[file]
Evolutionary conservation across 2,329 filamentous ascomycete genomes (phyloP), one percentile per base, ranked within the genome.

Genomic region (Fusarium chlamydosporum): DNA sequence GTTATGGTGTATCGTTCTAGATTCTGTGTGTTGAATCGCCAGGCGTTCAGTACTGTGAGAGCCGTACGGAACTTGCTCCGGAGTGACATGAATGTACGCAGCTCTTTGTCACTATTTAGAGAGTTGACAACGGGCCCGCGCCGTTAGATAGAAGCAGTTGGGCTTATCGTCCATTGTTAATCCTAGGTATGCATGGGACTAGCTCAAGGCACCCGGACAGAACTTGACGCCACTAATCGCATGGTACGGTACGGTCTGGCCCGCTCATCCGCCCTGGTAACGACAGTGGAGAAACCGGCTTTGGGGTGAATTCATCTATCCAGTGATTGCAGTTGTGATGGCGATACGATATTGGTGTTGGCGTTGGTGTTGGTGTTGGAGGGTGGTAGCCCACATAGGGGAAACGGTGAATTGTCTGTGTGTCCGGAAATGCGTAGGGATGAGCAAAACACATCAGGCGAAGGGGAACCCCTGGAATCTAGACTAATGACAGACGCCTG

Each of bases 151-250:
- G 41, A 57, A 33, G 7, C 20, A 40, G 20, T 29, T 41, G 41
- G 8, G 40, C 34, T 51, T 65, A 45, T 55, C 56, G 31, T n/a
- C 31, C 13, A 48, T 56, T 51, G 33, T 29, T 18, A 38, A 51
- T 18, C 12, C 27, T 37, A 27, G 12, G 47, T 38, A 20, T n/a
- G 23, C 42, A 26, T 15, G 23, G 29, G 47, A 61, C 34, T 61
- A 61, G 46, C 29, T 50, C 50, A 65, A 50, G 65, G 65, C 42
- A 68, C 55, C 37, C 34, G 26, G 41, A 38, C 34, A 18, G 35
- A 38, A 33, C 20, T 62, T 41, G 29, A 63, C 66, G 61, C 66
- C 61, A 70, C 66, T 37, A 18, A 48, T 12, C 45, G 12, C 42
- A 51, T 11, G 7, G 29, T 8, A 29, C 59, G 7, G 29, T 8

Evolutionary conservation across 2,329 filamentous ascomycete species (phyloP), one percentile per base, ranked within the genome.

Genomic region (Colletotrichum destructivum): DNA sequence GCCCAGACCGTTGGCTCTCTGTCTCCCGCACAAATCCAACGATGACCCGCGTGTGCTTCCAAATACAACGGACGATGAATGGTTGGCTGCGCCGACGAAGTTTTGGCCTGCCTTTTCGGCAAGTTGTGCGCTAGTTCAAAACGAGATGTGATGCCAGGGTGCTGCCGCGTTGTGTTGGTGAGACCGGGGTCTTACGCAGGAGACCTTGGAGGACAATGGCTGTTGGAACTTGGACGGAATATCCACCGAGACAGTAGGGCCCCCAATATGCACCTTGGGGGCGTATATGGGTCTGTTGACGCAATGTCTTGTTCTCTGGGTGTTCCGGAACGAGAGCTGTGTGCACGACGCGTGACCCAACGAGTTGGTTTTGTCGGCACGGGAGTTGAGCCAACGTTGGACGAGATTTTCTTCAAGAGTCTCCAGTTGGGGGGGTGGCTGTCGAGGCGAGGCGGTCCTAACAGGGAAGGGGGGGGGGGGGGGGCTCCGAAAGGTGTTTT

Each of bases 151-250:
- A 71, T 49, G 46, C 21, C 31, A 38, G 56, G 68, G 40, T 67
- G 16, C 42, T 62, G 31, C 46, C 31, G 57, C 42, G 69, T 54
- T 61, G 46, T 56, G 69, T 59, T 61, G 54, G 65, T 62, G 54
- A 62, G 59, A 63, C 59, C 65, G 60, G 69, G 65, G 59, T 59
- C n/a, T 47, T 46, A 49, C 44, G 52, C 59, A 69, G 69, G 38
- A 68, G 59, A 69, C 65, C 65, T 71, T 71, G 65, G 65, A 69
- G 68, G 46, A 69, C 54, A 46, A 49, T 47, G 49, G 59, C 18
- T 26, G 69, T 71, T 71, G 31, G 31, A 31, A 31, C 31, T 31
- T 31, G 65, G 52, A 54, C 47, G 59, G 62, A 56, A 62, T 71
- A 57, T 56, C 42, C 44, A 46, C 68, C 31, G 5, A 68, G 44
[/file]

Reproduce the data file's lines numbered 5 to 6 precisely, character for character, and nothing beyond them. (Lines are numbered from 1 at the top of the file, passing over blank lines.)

- G 8, G 40, C 34, T 51, T 65, A 45, T 55, C 56, G 31, T n/a
- C 31, C 13, A 48, T 56, T 51, G 33, T 29, T 18, A 38, A 51